A proposed class action alleges Lactaid is misleadingly labeled and advertised with claims that the dietary supplement can prevent, treat, cure or mitigate lactose intolerance and/or symptoms of the condition.
The 13-page lawsuit alleges Johnson & Johnson Consumer subsidiary McNeil Nutritionals has violated the Federal Food, Drug, and Cosmetic Act (FDCA) and FDA regulations by labeling the following Lactaid supplements in a manner that misrepresents that the products are effective to diagnose, prevent, treat, cure or mitigate lactose intolerance and/or characteristic symptoms associated with being lactose intolerant, such as gas, bloating and diarrhea:
Lactaid Fast Act Chewables;
Lactaid Fact Act Caplets; and
Lactaid Original Strength Caplets.
According to the suit, the FDCA stipulates that a statement on a dietary supplement’s label may not claim that the product can diagnose, mitigate, treat, cure or prevent a specific disease or class of diseases. Moreover, a supplement label is considered misleading, and a product therefore misbranded, if it omits information that is “material in light of the claims made for the product or the consequences that may result from using the product,” the complaint says.
Overall, the FDCA prohibits all health claims on food and dietary supplement labels except those that the FDA has expressly authorized by regulation, the case relays.
The filing contends that by claiming the above Lactaid supplements can both prevent gas, bloating and diarrhea associated with digesting dairy and make dairy easier to digest, J&J Consumer and McNeil are “holding the Supplements out as drugs.” Drugs, however, are required by the FDA to be labeled with certain disclosures that might be important to consumers, the case stresses.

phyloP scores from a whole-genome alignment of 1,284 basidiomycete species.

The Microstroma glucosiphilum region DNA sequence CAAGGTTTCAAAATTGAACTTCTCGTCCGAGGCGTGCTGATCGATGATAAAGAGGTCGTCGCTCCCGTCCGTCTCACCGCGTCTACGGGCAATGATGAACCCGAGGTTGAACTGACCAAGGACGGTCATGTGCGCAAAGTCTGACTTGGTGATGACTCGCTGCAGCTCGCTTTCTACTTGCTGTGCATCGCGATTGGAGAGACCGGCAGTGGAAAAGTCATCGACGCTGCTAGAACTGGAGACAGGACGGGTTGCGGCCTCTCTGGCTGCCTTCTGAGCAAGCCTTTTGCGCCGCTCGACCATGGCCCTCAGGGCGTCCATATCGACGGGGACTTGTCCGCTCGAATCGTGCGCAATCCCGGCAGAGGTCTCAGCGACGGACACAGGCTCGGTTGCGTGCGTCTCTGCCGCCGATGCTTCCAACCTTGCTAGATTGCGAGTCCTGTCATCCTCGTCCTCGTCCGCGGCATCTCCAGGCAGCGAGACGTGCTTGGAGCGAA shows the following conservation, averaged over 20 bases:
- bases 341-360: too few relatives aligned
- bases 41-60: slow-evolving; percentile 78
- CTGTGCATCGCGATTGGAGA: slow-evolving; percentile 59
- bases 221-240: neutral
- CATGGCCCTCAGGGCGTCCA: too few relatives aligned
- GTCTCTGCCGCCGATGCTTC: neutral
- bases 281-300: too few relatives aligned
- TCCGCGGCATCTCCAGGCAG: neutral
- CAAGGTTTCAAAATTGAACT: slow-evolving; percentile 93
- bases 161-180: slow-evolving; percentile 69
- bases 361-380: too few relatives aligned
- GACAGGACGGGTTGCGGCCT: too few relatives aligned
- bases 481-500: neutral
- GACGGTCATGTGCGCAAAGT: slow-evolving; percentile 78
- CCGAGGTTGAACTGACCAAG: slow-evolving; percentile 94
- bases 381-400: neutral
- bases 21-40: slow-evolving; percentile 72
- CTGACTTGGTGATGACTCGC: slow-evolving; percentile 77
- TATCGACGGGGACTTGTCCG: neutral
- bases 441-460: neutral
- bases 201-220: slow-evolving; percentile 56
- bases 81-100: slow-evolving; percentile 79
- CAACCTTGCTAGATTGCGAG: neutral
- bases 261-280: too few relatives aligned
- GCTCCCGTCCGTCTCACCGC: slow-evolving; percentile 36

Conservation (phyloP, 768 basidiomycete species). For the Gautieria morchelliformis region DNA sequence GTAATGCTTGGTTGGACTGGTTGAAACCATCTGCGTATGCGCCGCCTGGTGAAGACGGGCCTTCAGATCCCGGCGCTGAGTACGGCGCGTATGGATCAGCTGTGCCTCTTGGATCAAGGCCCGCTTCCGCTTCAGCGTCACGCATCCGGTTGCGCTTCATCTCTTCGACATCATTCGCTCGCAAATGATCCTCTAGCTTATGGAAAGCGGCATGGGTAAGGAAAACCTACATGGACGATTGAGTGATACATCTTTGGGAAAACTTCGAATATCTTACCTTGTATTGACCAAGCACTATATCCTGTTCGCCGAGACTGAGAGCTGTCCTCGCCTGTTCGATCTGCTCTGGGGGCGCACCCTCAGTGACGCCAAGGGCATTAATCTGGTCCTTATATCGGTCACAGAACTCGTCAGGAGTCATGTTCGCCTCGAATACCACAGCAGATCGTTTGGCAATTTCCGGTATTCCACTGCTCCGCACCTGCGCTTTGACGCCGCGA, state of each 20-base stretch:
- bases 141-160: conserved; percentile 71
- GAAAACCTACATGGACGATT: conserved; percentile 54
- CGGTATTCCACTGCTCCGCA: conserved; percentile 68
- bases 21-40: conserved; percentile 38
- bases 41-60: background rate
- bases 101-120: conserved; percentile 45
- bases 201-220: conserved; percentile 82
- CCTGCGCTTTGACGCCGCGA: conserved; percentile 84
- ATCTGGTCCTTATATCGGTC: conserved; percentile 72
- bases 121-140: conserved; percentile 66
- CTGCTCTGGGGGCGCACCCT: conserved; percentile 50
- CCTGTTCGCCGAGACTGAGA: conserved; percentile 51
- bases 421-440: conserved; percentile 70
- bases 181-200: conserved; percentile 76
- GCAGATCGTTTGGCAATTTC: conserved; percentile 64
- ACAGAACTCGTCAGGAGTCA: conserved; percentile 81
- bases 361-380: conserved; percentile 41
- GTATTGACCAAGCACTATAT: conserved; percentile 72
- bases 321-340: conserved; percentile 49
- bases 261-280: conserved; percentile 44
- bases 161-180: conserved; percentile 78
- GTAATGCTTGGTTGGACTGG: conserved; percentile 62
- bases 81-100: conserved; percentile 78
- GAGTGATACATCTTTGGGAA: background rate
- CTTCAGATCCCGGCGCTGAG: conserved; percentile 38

“Unlike approved drugs, however, the Supplements have not received the requisite FDA approval as being safe and effective for their advertised purpose, and thus do not include the attendant ‘Drug Facts’ information the FDA deems material to consumers,” the lawsuit says. “This end-run around the FDCA’s certification requirement makes the Disease Claims illegal drug claims and the use of these claims to market and promote the Supplements amounts to ‘Health Fraud,’ as defined by the FDA.”
The lawsuit looks to represent all consumers nationwide who bought any of the above-listed Lactaid supplements and are from states with a consumer protection statute substantially similar to the Massachusetts Consumer Protection Act.
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